Printed Diodes – Researchers demonstrate an e-label that harvests energy from the smartphone's signal, and used it to illuminate a small display. Bridging gap between 'internet of things' and mobile networks.

Imagine these scenarios

  1. A T-shirt, a magazine, or even an orange with electronic labels—flexible, printed electronics that can draw power from their environments and use it to dispense useful information about the object.
  2. A security code on a banknote - a smartphone held close to the banknote would be able to identify the e-label, which might hold information about the origin of the note and should be difficult to counterfeit.


A research team based in Sweden and the UK has now created the first printed e-label than can communicate with a smartphone.

As a proof of principle, the device harvests energy from the smartphone's signal, and uses it to illuminate a small display. The device was unveiled in the Proceedings of the National Academy of Sciences of the United States of America.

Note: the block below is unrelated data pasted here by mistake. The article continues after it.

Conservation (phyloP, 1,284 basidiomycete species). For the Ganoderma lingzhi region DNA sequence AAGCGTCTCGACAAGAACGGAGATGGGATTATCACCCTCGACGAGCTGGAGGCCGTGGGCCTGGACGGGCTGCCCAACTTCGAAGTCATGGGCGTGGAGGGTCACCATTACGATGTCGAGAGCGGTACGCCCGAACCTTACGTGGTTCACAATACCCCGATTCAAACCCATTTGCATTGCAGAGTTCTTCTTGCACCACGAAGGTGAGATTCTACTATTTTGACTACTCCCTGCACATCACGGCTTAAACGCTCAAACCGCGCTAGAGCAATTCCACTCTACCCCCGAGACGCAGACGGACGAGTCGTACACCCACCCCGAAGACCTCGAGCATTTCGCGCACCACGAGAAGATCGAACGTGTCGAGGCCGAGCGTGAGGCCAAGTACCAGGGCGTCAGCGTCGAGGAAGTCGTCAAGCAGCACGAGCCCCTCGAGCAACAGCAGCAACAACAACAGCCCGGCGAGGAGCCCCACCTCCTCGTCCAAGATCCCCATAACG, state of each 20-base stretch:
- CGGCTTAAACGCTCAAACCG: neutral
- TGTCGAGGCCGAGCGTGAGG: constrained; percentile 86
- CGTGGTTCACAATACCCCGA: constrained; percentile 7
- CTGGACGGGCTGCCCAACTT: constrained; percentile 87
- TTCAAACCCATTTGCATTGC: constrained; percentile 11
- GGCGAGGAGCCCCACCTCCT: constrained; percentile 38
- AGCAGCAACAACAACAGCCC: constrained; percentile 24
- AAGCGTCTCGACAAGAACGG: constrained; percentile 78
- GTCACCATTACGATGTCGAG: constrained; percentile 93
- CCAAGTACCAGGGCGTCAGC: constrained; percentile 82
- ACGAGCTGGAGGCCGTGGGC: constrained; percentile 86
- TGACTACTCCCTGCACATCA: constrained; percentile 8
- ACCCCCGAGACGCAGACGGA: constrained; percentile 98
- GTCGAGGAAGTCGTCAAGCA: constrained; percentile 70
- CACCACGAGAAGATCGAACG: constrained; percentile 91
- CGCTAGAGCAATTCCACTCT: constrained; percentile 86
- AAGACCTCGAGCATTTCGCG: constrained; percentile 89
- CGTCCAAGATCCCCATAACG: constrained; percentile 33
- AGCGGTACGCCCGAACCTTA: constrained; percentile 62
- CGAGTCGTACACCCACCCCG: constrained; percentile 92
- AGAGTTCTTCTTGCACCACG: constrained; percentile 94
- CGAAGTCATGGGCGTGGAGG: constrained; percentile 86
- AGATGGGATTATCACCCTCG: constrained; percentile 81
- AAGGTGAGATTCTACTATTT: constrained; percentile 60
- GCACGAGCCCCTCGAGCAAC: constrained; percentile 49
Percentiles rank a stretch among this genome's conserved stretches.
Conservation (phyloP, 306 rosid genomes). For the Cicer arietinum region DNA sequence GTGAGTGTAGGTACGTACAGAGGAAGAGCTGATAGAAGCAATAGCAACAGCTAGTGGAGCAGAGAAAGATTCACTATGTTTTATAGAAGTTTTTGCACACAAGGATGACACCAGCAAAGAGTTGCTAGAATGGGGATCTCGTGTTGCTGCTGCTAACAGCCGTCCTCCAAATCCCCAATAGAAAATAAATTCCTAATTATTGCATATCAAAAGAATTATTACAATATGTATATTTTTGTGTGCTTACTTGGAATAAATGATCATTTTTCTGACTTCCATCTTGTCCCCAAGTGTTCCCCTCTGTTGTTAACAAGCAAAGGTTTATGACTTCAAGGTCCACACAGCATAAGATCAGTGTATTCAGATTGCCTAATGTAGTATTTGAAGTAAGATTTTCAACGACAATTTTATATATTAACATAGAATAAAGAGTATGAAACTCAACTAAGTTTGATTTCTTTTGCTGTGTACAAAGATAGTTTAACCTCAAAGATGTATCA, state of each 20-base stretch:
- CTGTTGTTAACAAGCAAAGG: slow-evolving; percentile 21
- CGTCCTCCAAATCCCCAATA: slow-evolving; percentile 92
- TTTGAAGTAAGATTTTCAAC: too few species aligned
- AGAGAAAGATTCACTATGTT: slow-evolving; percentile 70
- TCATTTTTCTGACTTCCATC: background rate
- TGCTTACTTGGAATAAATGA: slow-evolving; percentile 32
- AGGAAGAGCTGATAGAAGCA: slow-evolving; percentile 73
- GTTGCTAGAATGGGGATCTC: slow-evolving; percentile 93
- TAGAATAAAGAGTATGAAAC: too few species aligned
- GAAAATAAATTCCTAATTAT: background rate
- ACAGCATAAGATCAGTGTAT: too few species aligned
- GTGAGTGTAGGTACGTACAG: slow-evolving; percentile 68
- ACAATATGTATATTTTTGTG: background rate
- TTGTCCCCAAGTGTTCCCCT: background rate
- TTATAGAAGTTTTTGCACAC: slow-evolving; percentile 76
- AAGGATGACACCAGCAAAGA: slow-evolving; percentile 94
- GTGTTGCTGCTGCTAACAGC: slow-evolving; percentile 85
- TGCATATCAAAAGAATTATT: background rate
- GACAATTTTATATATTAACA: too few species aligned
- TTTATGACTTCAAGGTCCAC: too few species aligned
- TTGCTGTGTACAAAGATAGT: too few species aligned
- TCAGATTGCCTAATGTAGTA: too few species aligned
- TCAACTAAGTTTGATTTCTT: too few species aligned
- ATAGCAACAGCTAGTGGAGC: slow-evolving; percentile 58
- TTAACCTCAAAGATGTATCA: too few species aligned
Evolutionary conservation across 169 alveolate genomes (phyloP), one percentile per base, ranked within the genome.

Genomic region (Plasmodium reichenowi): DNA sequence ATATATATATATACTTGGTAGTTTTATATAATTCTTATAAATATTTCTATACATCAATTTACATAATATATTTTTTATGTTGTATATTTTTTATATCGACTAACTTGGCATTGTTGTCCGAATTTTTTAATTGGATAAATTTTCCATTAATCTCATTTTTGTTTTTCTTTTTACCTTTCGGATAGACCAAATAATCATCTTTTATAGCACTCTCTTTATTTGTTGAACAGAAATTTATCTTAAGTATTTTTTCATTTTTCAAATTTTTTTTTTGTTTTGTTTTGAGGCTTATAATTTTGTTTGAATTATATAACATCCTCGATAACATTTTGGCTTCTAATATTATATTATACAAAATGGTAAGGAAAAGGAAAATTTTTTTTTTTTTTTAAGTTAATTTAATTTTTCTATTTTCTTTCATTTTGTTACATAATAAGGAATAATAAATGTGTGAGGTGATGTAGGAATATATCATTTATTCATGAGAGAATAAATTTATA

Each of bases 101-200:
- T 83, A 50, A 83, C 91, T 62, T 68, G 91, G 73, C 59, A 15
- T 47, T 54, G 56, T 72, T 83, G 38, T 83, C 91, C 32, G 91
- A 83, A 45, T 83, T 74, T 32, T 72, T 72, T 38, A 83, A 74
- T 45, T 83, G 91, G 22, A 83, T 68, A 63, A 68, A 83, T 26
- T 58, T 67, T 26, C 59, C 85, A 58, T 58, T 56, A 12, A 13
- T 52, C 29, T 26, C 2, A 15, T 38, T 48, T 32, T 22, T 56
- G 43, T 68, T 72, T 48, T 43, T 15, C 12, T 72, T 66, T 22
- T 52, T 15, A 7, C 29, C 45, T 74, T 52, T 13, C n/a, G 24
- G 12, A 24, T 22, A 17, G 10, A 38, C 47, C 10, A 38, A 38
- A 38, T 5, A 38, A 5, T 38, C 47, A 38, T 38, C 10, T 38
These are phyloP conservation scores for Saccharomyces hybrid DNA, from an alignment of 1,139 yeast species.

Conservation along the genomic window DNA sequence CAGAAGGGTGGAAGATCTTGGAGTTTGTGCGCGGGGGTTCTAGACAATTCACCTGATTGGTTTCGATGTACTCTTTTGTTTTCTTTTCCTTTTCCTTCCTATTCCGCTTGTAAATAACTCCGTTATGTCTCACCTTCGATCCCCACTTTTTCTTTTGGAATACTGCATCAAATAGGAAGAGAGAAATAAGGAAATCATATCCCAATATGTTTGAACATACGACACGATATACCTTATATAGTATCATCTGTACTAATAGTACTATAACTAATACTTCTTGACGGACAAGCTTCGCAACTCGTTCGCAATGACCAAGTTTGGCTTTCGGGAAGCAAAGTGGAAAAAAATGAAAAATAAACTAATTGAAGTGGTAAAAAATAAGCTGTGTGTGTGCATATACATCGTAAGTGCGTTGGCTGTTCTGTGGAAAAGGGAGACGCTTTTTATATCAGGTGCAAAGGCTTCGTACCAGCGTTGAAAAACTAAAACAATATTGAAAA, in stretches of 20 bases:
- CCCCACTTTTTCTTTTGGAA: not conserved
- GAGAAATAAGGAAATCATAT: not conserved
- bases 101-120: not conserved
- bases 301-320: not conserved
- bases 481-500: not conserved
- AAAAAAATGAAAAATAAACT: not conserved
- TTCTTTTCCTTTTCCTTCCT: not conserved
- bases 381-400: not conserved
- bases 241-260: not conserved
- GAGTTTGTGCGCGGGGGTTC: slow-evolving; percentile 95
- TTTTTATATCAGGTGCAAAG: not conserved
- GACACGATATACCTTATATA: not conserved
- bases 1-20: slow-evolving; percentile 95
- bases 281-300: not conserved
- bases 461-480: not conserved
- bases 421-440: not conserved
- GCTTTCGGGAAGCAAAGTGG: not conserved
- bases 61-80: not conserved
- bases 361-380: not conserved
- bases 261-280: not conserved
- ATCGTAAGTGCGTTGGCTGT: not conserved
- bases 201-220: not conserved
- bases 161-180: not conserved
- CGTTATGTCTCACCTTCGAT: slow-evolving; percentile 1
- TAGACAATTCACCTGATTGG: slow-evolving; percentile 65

Smartphones typically transmit and receive signals in the ultra-high frequency (UHF) band, spanning 300 MHz to about 3 GHz, and previous e-labels have struggled to pick up those frequencies. Organic semiconductors, for example, can be printed onto flexible substrates to make components such as diodes and transistors, but in most of them charge moves sluggishly—reducing their operating frequencies. Laying down the organic semiconductor films under high vacuum can improve charge carrier mobility, but it makes the labels much more expensive to mass-produce. Nanoparticle semiconductor inks, in contrast, are more suitable for high-frequency work, but most require extreme heat treatments that would destroy flexible plastic or paper backing.

The solution is a printable Schottky diode that combines the best aspects of both technologies to pick up higher frequencies. "This is the first time anyone has done anything like this in the gigahertz region," says Göran Gustafsson, a materials scientist at the Norrköping branch of the Acreo Swedish ICT research institution. "This is the starting point of having paper connected to the internet."


Excerpt Courtesy:

Read (Main Article)


All-printed e-tag activated by placing a call from a mobile phone. Credit: Linköping University and Acreo Swedish ICT

Read more at: